T-Shirt Quilting: Warm Up With Your Life Story

Lesson 16 of 21

Tacking and Tying

 

T-Shirt Quilting: Warm Up With Your Life Story

Lesson 16 of 21

Tacking and Tying

 

Lesson Info

Tacking and Tying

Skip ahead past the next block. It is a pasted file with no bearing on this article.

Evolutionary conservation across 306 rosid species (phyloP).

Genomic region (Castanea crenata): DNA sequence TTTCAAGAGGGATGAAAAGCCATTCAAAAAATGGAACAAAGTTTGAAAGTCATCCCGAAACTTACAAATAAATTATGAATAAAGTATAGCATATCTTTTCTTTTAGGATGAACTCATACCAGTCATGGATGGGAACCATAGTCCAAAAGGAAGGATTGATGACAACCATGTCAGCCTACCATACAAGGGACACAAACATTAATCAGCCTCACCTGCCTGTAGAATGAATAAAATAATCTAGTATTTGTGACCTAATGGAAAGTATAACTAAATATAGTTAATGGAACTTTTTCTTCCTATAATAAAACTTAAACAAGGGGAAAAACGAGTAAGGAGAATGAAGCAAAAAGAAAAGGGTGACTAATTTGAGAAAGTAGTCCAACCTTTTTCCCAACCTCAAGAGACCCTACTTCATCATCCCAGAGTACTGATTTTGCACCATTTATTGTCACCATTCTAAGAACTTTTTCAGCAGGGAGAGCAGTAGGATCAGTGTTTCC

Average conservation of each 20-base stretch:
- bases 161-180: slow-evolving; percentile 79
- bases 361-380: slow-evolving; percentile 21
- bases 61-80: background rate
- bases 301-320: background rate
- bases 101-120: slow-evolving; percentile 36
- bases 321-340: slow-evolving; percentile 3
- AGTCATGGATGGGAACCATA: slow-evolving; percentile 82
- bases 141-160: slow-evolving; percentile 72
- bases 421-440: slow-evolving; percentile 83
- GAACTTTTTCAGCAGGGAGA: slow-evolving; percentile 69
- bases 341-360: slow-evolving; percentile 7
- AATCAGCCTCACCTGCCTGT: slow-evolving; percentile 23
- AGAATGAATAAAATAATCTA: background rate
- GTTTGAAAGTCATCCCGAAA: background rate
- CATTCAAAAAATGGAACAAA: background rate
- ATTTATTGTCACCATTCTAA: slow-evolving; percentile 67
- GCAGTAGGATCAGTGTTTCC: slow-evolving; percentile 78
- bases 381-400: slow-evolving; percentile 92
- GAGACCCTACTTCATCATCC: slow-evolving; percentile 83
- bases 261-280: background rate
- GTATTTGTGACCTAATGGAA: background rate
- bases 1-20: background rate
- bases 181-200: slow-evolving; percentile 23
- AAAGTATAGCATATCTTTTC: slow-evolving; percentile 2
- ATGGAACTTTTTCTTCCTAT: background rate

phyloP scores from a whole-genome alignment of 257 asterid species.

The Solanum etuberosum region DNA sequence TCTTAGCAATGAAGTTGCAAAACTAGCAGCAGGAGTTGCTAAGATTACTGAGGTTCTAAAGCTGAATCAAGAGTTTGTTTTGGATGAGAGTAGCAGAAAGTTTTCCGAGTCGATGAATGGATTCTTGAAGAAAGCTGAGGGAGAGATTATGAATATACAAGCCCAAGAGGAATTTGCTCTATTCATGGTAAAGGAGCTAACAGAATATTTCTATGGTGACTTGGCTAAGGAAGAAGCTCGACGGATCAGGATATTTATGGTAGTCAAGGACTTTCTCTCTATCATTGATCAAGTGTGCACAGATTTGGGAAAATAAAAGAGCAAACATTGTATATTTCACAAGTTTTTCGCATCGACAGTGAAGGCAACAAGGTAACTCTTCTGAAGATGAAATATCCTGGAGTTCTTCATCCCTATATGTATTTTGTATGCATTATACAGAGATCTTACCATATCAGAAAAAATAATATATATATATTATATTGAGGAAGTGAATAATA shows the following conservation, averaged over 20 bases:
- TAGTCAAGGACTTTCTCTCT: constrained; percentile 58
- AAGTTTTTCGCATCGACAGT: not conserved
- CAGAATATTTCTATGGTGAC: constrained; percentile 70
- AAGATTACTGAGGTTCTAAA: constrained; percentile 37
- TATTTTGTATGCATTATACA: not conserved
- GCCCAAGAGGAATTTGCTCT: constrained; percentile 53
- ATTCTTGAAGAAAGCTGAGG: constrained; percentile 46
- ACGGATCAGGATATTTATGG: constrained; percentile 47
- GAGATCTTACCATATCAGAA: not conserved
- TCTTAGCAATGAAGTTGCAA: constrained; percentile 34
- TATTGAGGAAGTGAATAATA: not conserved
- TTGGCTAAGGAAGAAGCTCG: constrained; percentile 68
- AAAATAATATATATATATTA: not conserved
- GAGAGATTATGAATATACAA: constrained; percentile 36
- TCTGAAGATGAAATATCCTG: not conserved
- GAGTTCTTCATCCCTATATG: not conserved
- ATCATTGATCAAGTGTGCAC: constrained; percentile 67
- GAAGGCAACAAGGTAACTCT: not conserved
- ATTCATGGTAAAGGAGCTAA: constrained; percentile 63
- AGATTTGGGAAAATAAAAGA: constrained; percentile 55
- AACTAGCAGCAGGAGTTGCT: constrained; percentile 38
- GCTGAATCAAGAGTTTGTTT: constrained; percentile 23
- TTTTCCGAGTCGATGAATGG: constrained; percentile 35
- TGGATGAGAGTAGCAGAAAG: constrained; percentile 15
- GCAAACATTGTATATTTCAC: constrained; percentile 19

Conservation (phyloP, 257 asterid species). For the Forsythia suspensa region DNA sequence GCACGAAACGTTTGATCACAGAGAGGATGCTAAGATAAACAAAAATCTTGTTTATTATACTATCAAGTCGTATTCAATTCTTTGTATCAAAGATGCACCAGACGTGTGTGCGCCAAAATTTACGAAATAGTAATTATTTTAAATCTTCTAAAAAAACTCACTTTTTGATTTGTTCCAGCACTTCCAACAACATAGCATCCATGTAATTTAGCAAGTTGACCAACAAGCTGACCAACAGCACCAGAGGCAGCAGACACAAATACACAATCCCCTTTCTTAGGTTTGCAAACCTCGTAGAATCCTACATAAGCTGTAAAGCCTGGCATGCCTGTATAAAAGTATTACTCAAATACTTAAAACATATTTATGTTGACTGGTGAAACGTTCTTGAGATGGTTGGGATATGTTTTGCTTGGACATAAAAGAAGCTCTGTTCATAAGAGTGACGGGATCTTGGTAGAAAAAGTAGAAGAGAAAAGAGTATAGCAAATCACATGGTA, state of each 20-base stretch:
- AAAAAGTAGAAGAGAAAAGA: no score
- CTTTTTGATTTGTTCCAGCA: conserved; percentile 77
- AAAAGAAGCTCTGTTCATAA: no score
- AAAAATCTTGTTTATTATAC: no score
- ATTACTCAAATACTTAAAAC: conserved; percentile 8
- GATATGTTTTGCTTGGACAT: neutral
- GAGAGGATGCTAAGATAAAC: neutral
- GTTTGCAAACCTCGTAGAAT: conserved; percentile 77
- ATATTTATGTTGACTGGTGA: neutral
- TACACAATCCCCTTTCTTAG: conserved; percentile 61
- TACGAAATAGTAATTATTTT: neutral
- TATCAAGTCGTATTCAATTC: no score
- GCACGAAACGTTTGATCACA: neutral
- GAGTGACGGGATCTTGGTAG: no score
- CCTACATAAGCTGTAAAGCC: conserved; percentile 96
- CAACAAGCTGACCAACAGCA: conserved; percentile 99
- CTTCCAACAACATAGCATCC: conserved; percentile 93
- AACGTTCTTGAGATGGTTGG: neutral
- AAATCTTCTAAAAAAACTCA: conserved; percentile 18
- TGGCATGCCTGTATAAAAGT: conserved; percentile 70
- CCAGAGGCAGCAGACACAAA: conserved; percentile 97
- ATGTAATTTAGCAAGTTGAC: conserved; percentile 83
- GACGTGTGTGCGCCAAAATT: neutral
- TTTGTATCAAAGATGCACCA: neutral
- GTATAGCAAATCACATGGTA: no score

So let's play with our hand tied method first it's a great method it particularly for a quilt that won't see a whole lot of wear and tear. I will say that this is probably the most relatively delicate method of quilting, meaning if you hand tie a quilt, generally speaking, you want to wash it less frequently because it's just it's not is going to be a strong as machine stitching it's still very functional, but it's, great for quotes that don't need to do a lot of being, you know, be laundered a great deal. What we need for that are a big hand sewing needle, and we're going to start with some embroidery floss, which is we have some pearl cotton here, and there should be some of the city each of your workstations, the type of needle I'm using for this is a show neil needle, which you can readily get at craft stores. The thing that makes the show neil needle is it has a very large eye and a sharp point. Let's, let's, start this simply, just take about twelve inches of the embroidery floss...